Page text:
Several decades ago, in a last-ditch effort to sell its aging lineup of cars, American Motors hiked the ride height three inches of the Concord and Spirit, equipped them with all-wheel drive and renamed them Eagles. They were unique, coming at a time when most cars were still rear-wheel drive. But they did little to save AMC from merging with Renault and ultimately being absorbed by Chrysler.
But their — ahem — spirit lives on in the Subaru Crosstrek, which is little more than the less-expensive Impreza hatchback given a lift and clad in truck-like trim. The Crosstrek’s price rises along with its ride height, starting some $3,450 more than its identical sibling. From a value standpoint, it’s hard to see the Crosstrek’s advantage, other than extra ground clearance. And yet, inexplicably, Crosstrek sales in 2020 were roughly double those of the Impreza, despite the higher price.
The Crosstrek returns for 2021 in Base, Premium and Limited trims, along with a newly added Sport trim. All models receive lightly revised styling and a suspension that’s been retuned for improved ride quality, better handling and more responsive steering. Subaru also added a humidity sensor to its automatic climate control system, a welcome addition to those of us in humid climes.
The biggest difference among Crosstrek models is power: Base and Premium trims have a 152-horsepower dual-overhead-cam 2.0-liter horizontally opposed four-cylinder engine; Limited and Sport models get a more powerful 182-horsepower DOHC 2.5-liter flat four from the larger Legacy sedan and Outback wagon. A six-speed manual is standard on Base and Premium Crosstrek models; a continuously variable automatic transmission is standard on Limited and Sport models, and optional on others. Fuel economy is best with the base engine and automatic transmission, at 30 mpg in combined EPA city/highway driving, although the larger engine still rates well, coming in at 29 mpg. The manual, in contrast, merits a mere 25 mpg. A plug-in Hybrid is also offered, and rated at 35 mpg, and comes with a 17-mile electric-only range.
Subaru provided the new Sport trim for a week-long test drive.
The larger engine endows the Crosstrek with enough power so that you won’t be banished to the right lane of the interstate. Getting up to speed is noticeably quicker than it is with the base engine, although requesting more power once at speed calls for planning, as it takes longer than it should. The test car came with Sport and Intelligent drive modes, the latter smoothing out its demeanor and making things less interesting than they already are. The transmission does it best to imitate a traditional automatic, and succeeds for the most part. Handling is typical of a small car, with a suspension that adequately soaks up some bumps and pounds over others, followed by some rebounding. Body lean is noticeable, but well controlled. Cornering is impressive, however. The Crosstrek’s torque vectoring and all-wheel drive seems to banish understeer, which was unexpected given its other traits, such as its light steering feel. Braking was equally impressive, but the brake pedal feels lifeless. Road and engine noise were prominent, although that’s not unusual given its class.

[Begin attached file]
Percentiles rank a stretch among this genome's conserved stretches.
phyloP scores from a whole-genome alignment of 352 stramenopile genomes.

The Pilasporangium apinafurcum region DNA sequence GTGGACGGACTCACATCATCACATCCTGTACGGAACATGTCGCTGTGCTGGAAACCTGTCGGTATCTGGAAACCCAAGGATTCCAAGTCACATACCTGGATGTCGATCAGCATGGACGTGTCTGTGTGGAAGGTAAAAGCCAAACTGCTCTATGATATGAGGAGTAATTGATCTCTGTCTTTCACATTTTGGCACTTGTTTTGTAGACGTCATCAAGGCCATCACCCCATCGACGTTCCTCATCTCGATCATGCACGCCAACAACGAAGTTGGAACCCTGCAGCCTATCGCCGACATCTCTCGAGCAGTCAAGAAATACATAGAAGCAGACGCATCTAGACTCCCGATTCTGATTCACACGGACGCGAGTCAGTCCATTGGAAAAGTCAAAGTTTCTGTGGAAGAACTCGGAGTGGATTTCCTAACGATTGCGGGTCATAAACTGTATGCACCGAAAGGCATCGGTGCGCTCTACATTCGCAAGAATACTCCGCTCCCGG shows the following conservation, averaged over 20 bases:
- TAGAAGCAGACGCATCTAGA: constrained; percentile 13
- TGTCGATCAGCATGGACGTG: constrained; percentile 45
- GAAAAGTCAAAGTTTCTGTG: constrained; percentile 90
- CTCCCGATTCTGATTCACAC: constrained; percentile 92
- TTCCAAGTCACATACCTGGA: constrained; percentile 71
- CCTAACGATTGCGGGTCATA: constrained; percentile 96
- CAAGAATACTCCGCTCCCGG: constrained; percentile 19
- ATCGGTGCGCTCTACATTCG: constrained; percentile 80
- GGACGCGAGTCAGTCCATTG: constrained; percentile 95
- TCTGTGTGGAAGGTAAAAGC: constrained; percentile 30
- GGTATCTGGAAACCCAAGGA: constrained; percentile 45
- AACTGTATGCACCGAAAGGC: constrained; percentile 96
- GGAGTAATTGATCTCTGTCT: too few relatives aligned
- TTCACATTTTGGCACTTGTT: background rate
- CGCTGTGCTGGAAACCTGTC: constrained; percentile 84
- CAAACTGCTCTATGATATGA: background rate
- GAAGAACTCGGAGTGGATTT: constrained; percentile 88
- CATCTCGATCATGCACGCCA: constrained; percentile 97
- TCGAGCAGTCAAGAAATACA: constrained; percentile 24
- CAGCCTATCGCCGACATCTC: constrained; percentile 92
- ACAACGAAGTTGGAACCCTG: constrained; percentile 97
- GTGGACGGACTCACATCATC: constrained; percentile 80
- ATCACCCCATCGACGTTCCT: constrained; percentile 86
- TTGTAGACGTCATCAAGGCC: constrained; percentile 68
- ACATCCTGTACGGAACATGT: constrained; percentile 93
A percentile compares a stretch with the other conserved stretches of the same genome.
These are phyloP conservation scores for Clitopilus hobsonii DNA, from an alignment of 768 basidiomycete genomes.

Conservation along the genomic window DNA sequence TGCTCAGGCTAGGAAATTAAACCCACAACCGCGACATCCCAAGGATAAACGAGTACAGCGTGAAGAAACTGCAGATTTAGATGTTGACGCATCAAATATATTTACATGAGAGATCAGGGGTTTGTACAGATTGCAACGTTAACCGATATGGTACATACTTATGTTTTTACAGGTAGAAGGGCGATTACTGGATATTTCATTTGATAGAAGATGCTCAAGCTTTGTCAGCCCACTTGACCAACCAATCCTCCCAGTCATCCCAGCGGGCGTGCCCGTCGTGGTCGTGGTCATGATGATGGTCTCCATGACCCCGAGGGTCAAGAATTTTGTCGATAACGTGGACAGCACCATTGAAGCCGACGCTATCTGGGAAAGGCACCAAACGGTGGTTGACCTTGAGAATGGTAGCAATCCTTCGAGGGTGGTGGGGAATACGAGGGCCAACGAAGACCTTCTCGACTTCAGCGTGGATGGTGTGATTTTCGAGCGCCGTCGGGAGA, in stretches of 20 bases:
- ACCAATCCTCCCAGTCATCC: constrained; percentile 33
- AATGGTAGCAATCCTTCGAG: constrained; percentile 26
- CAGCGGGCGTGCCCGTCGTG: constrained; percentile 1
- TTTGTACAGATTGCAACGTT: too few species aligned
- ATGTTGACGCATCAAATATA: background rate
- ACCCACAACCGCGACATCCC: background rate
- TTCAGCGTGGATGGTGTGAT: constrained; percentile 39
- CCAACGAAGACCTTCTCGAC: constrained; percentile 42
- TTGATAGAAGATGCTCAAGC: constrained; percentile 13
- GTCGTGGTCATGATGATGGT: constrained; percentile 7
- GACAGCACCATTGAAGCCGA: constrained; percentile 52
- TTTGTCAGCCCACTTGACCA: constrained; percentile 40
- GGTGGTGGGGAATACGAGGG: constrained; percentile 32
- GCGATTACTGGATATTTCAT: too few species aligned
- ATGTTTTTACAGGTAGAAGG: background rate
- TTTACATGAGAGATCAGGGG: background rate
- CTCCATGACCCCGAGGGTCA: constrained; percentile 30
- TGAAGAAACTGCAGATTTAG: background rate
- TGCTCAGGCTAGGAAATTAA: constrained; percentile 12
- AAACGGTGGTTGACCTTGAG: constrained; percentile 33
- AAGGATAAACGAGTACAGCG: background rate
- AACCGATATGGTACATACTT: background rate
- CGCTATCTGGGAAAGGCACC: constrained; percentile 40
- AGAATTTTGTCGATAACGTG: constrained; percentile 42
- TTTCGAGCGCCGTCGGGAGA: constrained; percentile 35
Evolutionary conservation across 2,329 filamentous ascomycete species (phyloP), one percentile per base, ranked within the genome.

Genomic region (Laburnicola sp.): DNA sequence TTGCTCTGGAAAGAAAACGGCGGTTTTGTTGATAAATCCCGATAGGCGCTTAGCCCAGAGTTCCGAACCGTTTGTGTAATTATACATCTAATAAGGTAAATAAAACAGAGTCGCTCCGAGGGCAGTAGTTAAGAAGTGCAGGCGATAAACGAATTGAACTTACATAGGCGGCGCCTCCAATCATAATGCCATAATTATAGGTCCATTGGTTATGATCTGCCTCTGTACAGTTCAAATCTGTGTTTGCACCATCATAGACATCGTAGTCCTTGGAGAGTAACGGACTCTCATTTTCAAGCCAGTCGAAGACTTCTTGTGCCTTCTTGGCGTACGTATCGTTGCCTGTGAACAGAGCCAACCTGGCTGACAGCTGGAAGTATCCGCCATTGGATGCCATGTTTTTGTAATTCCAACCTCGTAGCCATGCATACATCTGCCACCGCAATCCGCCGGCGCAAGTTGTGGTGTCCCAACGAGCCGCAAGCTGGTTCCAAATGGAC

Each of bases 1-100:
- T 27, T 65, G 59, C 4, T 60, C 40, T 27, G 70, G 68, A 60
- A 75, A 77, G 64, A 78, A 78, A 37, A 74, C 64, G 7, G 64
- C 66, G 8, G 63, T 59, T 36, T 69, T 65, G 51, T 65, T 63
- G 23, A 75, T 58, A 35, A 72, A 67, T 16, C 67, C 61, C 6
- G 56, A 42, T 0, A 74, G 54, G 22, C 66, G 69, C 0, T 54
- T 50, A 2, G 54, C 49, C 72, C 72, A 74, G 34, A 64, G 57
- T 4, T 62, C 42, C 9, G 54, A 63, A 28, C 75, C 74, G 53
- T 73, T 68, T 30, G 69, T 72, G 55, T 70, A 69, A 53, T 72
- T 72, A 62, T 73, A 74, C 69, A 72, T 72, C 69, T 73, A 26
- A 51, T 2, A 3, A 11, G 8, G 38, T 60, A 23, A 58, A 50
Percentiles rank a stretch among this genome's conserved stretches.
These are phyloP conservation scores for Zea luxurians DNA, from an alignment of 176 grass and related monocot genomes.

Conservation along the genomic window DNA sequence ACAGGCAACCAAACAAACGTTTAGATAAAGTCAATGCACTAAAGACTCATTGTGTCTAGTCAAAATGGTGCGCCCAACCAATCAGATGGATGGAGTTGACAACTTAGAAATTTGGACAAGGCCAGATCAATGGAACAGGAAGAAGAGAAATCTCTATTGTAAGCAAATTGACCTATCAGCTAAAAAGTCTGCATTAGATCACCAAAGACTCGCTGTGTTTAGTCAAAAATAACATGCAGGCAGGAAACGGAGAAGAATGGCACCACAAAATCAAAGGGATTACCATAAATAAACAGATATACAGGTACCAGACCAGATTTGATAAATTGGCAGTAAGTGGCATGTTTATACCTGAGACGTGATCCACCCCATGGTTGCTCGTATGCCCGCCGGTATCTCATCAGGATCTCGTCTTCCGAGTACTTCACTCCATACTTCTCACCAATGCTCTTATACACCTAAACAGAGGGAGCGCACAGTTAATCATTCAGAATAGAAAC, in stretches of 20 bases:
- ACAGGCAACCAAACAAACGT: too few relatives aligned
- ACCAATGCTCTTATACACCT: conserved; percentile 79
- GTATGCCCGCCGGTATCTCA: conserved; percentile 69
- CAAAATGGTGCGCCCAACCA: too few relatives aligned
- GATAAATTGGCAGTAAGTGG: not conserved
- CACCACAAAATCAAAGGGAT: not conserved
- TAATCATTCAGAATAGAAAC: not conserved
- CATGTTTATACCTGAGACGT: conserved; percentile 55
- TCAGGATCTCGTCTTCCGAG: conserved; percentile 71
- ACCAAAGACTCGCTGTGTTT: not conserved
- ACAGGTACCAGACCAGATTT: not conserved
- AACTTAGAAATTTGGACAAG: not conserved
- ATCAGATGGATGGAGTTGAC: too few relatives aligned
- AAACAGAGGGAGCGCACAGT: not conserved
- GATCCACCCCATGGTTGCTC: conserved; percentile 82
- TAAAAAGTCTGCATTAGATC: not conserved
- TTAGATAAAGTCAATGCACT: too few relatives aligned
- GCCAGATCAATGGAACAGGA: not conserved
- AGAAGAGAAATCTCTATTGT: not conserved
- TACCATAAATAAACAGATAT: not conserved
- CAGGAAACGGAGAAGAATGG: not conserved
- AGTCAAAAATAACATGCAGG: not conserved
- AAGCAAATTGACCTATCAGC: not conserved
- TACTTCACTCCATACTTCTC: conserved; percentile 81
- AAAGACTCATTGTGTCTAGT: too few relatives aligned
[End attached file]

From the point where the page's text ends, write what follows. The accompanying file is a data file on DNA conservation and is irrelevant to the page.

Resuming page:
Sport models get a dual-mode X-MODE, which the company says increases all-wheel drive engagement and features two driver-selectable snow/dirt and deep snow/mud settings. But this is more a foul-weather friend than a true boulder bashing off-roader. When it comes to driver-assistance systems, forward collision warning, automatic emergency braking, lane departure warning, lane keep assistance and adaptive cruise control are standard. Blind spot warning, rear cross traffic warning and reverse automatic braking are optional.
Overall, the Crosstrek’s performance is better than the average small car, but it isn’t necessarily an engaging vehicle to drive despite its newfound power. There’s little fun to be found; this car is all about sensible utility.
That’s certainly true of cabin ambience, which can best be described as functional. You can’t hide this Subaru’s economy car roots. The interior is trimmed with shiny, smooth black plastic and fake carbon fiber trim that will fool no one and cheapens this car’s look even further. While the contrasting yellow stitching is a nice touch, Subaru only uses it in the front row. They couldn’t afford a couple more feet in the rear? This makes the second row feels like second class, with a stark ambience that lacks such niceties as a folding center armrest or vents on the center console. And there’s only one seatback map pocket, not two.
But there’s an impressive amount of head and legroom both front and rear, and adequate storage space in the cargo hold, although liftover is very high and the space does not go far forward. Thankfully, the rear seats fold. Long-haul front seat comfort isn’t great, but it’s more than sufficient on shorter treks.